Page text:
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Showing posts from September, 2021

The '60s are history

  I mentioned the other day that I bought a couple of cards with the cash that I received from my latest Beckett Vintage article. You saw the Campanella MVP card a few posts ago .   The other one was the 1960 Topps Tommy Davis card, and with that card, I have completed the 1960s Topps run of Dodgers cards.   No, I don't have the Ken McMullen rookie, or the Doug Camilli rookie. But those floating heads cards carry unreasonable prices because of the heads floating around with them (Rose, Uecker) and chances are good I will never own them. Even if I had the cash, it seems silly to buy a card for that price that looks like that.   So, except for those, I own all the Topps flagship Dodgers from the '60s.   It wasn't easy and it's taken decades. There were obstacles I never expected, like the price of the Bart Shirley-Grant Jackson card. I also had to overcome quite a bit of indifference early on, as I was just a wee-one during the back half of the '60s and most of the de

You got me on the database, not so much the trading

  Hey, guys! I've joined Trading Card Database!   I know, you never thought you'd see the day. I was the same way.   I wasn't eager to add another card thing in my life, especially not one that involved more filing of my collection as well as interacting with even more people on the interwebs.   The fact that certain collectors were pushing it like Amway members didn't help. Nor did the memory of other online card database systems disappearing forever.   But I decided to join anyway. Ever since my desktop computer died a couple of months ago, and my ancient spreadsheet that inventoried my collection along with it, I haven't had a good way to keep tabs on my entire collection.   I do keep track of certain key totals on the blog. I know the total number of cards I have and I know which players are represented the most in my collection. I'm good with knowing the amount of cards I have for maybe the top 200 or so guys.   But if you were to ask me "how many card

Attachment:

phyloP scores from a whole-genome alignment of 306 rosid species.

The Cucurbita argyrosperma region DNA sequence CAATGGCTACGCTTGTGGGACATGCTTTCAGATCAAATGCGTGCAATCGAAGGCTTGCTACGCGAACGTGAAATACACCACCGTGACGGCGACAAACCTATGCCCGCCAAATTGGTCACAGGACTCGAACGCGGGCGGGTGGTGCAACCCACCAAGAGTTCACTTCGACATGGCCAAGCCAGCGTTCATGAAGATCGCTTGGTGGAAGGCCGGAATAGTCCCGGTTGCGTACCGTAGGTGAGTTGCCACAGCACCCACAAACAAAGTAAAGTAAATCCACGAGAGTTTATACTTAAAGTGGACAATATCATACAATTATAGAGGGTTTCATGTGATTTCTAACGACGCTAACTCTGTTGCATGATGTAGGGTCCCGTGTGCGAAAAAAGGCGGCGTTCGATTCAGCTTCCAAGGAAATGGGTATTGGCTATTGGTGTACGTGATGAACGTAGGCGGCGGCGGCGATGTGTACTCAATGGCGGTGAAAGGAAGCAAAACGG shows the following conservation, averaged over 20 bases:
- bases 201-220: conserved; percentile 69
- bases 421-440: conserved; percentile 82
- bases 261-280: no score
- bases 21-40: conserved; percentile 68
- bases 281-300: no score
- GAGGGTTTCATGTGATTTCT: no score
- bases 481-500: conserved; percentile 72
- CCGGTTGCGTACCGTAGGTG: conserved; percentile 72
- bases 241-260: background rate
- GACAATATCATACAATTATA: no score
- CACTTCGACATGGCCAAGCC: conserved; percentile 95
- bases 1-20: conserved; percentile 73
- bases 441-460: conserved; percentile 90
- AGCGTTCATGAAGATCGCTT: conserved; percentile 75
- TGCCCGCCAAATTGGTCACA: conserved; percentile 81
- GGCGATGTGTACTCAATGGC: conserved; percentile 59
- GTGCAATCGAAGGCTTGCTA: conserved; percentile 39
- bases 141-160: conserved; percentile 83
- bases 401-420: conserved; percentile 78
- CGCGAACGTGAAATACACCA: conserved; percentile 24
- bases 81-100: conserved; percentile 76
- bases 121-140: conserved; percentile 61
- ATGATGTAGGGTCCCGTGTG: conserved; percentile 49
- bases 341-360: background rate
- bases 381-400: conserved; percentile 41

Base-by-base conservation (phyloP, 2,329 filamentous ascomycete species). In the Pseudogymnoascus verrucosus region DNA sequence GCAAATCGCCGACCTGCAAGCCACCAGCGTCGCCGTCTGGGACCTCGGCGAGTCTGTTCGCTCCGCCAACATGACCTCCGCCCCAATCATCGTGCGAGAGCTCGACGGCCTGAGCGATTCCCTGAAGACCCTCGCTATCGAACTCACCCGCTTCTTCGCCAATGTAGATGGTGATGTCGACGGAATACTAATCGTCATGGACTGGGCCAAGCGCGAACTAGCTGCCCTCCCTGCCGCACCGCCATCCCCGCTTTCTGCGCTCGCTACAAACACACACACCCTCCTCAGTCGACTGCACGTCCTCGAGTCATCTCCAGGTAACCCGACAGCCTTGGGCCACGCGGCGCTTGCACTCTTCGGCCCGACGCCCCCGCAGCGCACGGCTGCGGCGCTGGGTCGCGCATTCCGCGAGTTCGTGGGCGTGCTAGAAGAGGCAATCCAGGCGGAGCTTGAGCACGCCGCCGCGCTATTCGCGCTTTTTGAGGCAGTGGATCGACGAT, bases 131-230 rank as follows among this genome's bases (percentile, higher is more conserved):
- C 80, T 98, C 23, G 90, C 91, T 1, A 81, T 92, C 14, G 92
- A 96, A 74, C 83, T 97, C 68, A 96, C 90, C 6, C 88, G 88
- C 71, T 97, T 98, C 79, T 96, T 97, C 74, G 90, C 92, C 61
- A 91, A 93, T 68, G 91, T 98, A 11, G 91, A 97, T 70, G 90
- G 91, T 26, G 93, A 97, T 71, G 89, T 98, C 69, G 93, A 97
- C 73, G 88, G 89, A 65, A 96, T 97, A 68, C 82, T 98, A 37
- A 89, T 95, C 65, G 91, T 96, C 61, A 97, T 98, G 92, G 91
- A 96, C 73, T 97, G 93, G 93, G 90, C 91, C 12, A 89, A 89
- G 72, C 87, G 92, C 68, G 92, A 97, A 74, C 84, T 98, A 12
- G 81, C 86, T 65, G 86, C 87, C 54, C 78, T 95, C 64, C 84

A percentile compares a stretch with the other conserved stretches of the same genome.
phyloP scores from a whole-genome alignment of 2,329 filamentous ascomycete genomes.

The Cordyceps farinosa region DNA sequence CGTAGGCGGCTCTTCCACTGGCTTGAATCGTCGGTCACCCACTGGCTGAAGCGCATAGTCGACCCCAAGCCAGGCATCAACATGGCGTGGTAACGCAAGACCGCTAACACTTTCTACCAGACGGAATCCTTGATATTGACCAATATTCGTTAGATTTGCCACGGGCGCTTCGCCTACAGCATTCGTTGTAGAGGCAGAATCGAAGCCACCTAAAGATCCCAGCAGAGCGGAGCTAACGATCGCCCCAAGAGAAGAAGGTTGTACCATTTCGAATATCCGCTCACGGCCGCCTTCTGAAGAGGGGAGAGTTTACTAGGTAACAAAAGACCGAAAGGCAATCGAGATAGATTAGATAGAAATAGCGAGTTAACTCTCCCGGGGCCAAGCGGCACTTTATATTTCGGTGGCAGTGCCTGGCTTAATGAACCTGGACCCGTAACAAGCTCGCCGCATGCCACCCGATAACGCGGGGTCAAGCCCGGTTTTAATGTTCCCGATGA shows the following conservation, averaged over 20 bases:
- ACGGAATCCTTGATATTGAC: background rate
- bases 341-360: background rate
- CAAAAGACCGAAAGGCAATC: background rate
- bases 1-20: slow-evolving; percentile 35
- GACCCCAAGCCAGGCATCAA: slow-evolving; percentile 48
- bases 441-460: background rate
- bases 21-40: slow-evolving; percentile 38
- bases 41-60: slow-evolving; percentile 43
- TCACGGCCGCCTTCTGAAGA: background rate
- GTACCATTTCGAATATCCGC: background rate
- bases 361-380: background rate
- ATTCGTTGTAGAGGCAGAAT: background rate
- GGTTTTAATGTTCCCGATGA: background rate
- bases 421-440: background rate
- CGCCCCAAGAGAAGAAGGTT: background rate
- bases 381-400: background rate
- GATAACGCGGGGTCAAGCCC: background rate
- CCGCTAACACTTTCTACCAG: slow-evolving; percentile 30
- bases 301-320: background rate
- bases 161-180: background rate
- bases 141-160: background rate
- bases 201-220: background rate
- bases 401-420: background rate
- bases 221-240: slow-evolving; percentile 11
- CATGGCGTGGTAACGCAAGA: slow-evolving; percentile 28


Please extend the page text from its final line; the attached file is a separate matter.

Legends of cardboard: a two-fer

  This post is a product of spending a lot of time lately in the early '70s, in each of my hobbies, card collecting and music. While adding some of my recent 1970 Topps acquisitions to the binder, I paged over two very familiar cards, which are exactly 20 cards apart when paging by number. I'm going to focus on the fellow who arrives second in the set because he's a well-worn blog topic, someone whose fantastic cards were introduced to me during my early blogging days. Lowell Palmer is one of two new Legends of Cardboard in my continuing series . You might remember that players are only selected as a "Legend of Cardboard" if they are known more for their cards than their baseball career. And while certain moony-eyed women of the early '70s would argue, Palmer's fame rests with his cardboard, specifically his Joe-Cool specs, which appear in both the 1970 and 1971 Topps sets. Uniform and background aside, it's almost as if the 1970 and 1971 photos were t

Back to the bowl